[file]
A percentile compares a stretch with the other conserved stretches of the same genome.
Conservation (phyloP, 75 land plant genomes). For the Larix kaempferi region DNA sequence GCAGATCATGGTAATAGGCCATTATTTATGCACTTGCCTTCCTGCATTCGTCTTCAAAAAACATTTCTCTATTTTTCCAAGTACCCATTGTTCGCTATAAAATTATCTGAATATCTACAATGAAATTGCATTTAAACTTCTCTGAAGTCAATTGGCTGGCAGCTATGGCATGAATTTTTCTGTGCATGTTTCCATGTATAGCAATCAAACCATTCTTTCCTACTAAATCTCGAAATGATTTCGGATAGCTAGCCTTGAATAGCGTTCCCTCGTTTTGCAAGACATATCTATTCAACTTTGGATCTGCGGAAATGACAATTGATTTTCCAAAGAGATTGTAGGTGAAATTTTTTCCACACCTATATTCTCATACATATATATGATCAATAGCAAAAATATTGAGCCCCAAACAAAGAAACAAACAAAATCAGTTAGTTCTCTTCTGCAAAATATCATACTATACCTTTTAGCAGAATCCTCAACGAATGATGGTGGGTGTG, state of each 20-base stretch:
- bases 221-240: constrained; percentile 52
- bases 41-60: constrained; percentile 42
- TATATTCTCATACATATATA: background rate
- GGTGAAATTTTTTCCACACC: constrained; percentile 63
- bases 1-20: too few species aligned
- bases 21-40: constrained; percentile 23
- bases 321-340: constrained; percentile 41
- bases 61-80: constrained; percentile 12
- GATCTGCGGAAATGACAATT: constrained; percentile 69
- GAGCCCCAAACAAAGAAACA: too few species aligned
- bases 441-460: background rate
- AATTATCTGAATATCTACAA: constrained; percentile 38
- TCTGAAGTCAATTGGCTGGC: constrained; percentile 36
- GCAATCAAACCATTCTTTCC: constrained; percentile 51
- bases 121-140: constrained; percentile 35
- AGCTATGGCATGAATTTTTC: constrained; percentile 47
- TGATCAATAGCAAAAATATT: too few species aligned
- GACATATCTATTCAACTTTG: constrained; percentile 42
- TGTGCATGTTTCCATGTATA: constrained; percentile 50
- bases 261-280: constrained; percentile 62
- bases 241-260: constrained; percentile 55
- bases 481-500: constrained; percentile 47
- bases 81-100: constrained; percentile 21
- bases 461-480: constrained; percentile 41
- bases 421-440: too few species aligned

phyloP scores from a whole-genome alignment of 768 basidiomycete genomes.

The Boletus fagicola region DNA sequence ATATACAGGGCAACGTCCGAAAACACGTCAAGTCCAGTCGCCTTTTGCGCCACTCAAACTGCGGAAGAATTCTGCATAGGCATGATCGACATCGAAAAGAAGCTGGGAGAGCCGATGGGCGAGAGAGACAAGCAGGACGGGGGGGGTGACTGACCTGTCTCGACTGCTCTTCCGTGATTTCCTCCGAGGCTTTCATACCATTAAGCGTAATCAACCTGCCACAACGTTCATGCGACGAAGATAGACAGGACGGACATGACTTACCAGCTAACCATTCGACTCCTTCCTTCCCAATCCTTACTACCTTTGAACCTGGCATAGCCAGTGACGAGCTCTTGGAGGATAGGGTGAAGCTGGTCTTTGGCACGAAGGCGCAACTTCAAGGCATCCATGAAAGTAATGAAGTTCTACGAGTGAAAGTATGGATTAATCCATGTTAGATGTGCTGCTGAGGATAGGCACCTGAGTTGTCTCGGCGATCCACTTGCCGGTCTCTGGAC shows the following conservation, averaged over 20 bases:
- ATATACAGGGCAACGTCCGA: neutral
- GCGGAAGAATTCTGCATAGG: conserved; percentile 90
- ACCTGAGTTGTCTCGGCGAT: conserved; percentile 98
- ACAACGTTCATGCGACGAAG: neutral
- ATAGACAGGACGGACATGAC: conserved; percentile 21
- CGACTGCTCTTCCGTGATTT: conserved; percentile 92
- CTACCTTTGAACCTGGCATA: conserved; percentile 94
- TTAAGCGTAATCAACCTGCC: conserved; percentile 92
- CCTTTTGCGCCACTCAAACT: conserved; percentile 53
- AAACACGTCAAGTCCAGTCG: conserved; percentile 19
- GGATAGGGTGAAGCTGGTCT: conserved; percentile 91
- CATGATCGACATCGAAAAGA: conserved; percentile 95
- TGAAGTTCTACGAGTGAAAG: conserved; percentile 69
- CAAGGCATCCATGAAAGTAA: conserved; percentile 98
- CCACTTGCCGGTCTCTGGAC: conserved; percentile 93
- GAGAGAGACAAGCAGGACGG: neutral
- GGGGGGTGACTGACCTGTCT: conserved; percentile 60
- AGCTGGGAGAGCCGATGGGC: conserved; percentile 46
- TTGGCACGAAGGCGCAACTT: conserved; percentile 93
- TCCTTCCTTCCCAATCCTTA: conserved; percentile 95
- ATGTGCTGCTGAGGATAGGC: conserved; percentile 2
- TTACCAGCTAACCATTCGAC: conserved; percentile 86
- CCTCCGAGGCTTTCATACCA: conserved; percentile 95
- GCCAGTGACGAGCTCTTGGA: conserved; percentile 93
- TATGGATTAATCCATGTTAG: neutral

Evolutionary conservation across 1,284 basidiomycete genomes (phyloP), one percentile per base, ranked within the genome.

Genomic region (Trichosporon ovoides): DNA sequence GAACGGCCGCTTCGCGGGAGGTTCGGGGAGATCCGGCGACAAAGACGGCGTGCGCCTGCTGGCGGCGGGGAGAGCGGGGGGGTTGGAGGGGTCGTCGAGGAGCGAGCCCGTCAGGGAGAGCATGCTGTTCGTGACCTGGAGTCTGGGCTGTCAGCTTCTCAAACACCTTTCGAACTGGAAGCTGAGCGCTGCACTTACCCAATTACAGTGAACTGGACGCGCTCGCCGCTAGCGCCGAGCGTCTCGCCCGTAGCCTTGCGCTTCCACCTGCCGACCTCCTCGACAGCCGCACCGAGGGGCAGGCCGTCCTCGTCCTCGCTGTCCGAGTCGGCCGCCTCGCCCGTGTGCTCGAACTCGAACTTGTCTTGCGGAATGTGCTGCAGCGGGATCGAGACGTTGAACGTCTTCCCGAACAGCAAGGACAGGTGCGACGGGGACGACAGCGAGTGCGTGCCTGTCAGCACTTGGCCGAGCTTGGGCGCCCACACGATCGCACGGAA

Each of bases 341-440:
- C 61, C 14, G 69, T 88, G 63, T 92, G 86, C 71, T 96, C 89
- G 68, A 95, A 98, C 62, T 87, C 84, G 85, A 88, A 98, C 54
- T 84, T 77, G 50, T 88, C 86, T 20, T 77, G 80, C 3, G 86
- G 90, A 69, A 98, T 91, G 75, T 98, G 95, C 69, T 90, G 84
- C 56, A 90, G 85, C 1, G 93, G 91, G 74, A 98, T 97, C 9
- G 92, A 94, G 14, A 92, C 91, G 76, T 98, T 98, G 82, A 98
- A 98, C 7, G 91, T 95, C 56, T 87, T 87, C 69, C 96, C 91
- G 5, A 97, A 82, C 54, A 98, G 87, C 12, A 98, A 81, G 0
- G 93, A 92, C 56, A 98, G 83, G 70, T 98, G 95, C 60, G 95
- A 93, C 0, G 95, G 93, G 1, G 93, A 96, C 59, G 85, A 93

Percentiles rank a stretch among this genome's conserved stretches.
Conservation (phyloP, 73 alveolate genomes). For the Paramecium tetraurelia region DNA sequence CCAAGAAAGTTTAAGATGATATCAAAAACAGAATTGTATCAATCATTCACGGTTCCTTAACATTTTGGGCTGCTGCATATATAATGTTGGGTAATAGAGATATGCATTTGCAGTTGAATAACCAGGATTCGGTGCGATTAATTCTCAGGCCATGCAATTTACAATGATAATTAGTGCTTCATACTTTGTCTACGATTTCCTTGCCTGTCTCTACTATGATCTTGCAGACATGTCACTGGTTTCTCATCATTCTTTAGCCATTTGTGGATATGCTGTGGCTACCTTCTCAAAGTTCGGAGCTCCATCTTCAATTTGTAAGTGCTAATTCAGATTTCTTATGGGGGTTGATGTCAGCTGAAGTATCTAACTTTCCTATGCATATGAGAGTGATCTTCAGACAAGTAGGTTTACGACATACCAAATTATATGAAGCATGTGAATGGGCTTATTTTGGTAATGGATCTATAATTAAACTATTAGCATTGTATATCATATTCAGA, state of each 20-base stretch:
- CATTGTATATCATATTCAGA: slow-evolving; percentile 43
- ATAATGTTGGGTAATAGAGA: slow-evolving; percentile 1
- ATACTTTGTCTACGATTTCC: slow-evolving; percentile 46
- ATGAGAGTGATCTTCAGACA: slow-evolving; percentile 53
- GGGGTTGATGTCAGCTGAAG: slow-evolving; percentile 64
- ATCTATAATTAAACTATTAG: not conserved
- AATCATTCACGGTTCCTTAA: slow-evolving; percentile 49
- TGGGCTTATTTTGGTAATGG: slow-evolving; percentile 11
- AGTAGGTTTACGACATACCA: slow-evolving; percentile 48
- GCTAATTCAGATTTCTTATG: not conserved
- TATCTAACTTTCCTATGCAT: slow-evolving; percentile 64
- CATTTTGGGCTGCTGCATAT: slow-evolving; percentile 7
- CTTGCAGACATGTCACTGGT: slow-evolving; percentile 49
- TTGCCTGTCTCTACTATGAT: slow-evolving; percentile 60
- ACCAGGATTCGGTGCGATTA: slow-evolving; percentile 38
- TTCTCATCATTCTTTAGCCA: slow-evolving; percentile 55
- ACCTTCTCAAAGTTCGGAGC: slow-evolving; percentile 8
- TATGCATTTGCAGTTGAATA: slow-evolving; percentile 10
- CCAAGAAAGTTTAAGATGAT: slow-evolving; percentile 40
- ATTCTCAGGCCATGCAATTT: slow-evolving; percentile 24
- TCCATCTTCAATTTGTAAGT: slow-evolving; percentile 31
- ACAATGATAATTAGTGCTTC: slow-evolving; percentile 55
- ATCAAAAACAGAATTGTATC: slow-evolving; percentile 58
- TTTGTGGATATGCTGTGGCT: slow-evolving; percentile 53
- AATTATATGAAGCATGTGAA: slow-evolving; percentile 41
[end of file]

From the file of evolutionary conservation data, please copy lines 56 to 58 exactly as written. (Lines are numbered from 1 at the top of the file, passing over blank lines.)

Genomic region (Trichosporon ovoides): DNA sequence GAACGGCCGCTTCGCGGGAGGTTCGGGGAGATCCGGCGACAAAGACGGCGTGCGCCTGCTGGCGGCGGGGAGAGCGGGGGGGTTGGAGGGGTCGTCGAGGAGCGAGCCCGTCAGGGAGAGCATGCTGTTCGTGACCTGGAGTCTGGGCTGTCAGCTTCTCAAACACCTTTCGAACTGGAAGCTGAGCGCTGCACTTACCCAATTACAGTGAACTGGACGCGCTCGCCGCTAGCGCCGAGCGTCTCGCCCGTAGCCTTGCGCTTCCACCTGCCGACCTCCTCGACAGCCGCACCGAGGGGCAGGCCGTCCTCGTCCTCGCTGTCCGAGTCGGCCGCCTCGCCCGTGTGCTCGAACTCGAACTTGTCTTGCGGAATGTGCTGCAGCGGGATCGAGACGTTGAACGTCTTCCCGAACAGCAAGGACAGGTGCGACGGGGACGACAGCGAGTGCGTGCCTGTCAGCACTTGGCCGAGCTTGGGCGCCCACACGATCGCACGGAA

Each of bases 341-440:
- C 61, C 14, G 69, T 88, G 63, T 92, G 86, C 71, T 96, C 89